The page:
Thursday, October 8, 2009

Cold Comfort Farm

Cold Comfort Farm (Penguin Classics Deluxe Edition) Cold Comfort Farm by Stella Gibbons

Book 35 of 50 for the New Author Challenge
Book 4 for the Classics Challenge

My rating: 2 of 5 stars

Cold Comfort Farm is a parody of the works of Mary Webb, Thomas Hardy, and DH Lawrence who wrote novels depicting rural British life in the late 1800s-early 1900s. Flora Poste is the heroine who travels to Sussex to live with her cousins, the Starkadders, after her parents die. She meets the completely oddball family including fairy-like Elfine, sad sack Reuben, and loony Judith. One she settles in, she decides that she is going to "tidy up" the farm including, not only the lives people who live and work there, but also the cows named Feckless, Graceless, Pointless, Aimless, and Big Business.

I liked the beginning and the end, but the middle really dragged for me. There were some moments that I found amusing, but really I think the cover has the funniest stuff on it. To be fair, I think it is hard for a parody of a bunch of authors I haven't read to seem terribly funny--although I did catch quite a lot of the Bronte and Austen references.

The book was written in 1932 and it is set in the future, after the "Anglo-Nicaraguan War" of 1946. This adds an extra strange element to the book with flying machines and videoconferencing definitely out of place, and the London neighborhoods of Mayfair becoming ghetto while the East End becomes fashionable.

The comedy in this book just didn't quite work for me. My overall impression of this book is that it is just...weird.

Also reviewed by:
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Source: BookMooch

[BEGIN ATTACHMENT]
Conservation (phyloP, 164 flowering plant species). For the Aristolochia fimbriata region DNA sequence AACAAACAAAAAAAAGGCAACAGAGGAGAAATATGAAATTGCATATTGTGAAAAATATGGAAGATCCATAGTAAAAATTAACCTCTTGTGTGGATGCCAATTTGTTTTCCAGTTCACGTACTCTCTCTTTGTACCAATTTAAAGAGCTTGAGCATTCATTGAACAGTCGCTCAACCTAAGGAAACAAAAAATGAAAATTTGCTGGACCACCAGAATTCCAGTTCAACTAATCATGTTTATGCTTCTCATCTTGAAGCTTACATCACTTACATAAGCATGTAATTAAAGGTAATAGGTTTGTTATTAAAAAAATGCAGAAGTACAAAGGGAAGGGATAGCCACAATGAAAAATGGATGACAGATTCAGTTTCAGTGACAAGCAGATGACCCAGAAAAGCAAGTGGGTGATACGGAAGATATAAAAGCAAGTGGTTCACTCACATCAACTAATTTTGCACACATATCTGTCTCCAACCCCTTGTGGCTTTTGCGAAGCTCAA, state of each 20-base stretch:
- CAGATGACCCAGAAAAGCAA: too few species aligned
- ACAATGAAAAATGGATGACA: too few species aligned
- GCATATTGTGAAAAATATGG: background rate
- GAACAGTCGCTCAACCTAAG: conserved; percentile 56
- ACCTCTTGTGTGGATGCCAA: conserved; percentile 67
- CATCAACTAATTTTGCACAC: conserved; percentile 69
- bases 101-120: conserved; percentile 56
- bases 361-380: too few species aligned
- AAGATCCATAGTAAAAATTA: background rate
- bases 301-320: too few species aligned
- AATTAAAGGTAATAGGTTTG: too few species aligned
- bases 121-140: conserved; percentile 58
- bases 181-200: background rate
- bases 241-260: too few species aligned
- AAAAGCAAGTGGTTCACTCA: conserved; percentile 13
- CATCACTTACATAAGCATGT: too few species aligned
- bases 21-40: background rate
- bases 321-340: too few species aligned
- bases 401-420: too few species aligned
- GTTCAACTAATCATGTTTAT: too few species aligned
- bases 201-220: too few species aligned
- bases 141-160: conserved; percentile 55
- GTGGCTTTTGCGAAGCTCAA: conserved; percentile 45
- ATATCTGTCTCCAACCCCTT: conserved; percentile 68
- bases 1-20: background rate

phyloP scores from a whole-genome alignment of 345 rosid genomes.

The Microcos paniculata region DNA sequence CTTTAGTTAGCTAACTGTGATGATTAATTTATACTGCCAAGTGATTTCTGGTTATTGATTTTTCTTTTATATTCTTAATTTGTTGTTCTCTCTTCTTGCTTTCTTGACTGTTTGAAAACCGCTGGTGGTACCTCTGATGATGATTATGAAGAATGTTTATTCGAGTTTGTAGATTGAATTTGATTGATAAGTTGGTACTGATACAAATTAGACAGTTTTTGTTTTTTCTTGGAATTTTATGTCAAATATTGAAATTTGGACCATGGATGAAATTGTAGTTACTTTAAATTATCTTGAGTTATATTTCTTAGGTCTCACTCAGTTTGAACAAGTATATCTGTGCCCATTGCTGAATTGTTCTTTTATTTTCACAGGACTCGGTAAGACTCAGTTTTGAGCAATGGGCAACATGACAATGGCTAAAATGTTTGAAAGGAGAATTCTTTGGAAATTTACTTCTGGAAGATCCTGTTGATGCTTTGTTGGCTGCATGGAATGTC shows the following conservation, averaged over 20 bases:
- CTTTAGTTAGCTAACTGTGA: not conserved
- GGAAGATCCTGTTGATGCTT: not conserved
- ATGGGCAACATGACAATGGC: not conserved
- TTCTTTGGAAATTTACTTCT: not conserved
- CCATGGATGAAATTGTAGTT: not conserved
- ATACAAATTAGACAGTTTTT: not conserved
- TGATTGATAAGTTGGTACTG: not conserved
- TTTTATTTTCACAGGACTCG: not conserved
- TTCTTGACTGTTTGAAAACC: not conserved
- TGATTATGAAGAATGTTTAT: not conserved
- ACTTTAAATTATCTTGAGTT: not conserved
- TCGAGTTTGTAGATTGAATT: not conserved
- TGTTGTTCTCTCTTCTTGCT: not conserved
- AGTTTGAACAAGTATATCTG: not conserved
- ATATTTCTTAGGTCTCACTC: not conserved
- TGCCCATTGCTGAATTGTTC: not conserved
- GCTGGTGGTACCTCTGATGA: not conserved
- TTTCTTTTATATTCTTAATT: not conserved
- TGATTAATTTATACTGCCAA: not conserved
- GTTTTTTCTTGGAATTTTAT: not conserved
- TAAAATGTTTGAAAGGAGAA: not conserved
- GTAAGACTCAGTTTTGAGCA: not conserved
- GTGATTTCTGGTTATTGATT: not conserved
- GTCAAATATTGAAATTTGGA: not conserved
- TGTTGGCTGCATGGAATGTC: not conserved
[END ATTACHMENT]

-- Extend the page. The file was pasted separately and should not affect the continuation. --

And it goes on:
Gerbera Daisy Mom said...

I read this book several years ago and had the same reaction. I just didn't get it.

Booklogged said...

I had this on my wish list, but I think I'll remove it after reading your thoughts. I will check out the other two reviews you've linked.

Laura said...

Thanks for linking to my review! I agree with your thoughts; I was disappointed with this book. It had been heavily hyped and just didn't live up to my expectations.

Charley said...

This book is on my list, although I know nothing about it. I didn't realize it's a parody, or that it was written in 1932. Maybe it's the cover image, but I thought it was a more modern book.

Veens said...

This sounds real weird!

Corinne said...

Here's the thing: I feel in love with the movie back in college, so when I read the book, I LOVED IT. LOVED. It slayed me. I am wondering if that's because I already "got" it and could see Rufus Sewell in my head as I read???

Jeanette said...

This book has been on my list to read for years. I'll probably still give it a read one of these days but who knows when. :-)

Michelle said...

My advice for anyone considering this is to skip the book & check out the movie. I watched it a few years ago and LOVED it. Incredibly well timed humor.

You're spot on about the book: there are clever moments, but they are surrounded by loooong periods of dull narrative. I'm grateful for your & the validation of my previous opinions.

Karenlibrarian said...

I also saw the movie first and loved it. I read the book a couple of years ago and enjoyed it, but maybe it's because I saw he movie first and was imagining it as I read. Evelyn Waugh wrote some great satire -- Decline and Fall is hilarious -- but you should really check out Three Men in a Boat by Jerome K. Jerome. That's one of the funniest books I've ever read, hands down.